In the context of coronavirus apps, this could mean that users are more comfortable with mobile phone providers using data to alert them about exposure to coronavirus than the government or NHS. Many mobile phone users share vast amounts of data with technology companies through everyday use of apps and services which they may be uncomfortable sharing with the government or healthcare providers.  Therefore, a contact tracing system involving Apple and Google, and especially a decentralised one which enables more data privacy, might encourage wider use than the NHSX app.  

The future of data sharing post Covid-19 

The Covid-19 pandemic will undoubtedly create lasting changing across many aspects of our lives including attitudes towards data sharing.  The pandemic had led us to consider sharing unprecedented amounts of data it has also made clear the inadequacies of our medical data sharing systems.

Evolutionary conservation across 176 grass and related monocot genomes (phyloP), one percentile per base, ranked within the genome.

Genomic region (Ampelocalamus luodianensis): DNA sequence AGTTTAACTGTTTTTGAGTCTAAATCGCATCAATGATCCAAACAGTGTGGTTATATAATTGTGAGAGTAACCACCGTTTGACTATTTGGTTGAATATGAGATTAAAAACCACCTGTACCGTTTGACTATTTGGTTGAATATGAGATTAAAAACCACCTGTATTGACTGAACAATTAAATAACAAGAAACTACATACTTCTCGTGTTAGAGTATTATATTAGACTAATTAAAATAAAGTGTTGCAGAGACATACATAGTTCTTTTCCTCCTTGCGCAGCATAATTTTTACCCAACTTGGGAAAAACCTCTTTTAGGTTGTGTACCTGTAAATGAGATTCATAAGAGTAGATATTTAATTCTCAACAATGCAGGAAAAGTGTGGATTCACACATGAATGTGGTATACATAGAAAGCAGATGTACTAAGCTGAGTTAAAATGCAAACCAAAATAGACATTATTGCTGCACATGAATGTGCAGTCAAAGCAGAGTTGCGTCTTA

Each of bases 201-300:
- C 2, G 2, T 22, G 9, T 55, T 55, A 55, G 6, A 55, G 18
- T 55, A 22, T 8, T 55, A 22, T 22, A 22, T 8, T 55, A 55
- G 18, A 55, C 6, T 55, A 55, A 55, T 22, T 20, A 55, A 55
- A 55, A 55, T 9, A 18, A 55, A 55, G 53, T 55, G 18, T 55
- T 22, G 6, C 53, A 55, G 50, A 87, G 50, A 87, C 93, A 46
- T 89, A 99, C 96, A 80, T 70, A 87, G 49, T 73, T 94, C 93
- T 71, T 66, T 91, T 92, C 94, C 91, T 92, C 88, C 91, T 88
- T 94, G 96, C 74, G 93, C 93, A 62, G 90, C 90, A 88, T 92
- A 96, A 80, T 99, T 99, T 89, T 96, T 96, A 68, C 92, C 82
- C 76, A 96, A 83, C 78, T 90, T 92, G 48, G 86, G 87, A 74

In the context of the LifeInfo study, access to lifestyle data linked to health records could help researchers better understand and prevent diseases such as diabetes, certain cancers and heart disease, The World Health Organization attributes 30% of yearly global deaths to poor diet and physical inactivity, so it is a substantial challenge. However, for participants to willingly share their data they must trust organisations to safely, responsibly and transparently use it. 

Successful contact tracing apps had the potential to demonstrate that data sharing could help improve health while maintaining personal privacy and data security. Yet, technological failings, privacy concerns, and government mismanagement in the UK could turn public opinion against data sharing initiatives in the same way other high-profile failings such as care.data didAbove all, the Track and Trace app highlights how detailed consideration of peoples attitudes towards data sharing is vital for initiatives to be successful.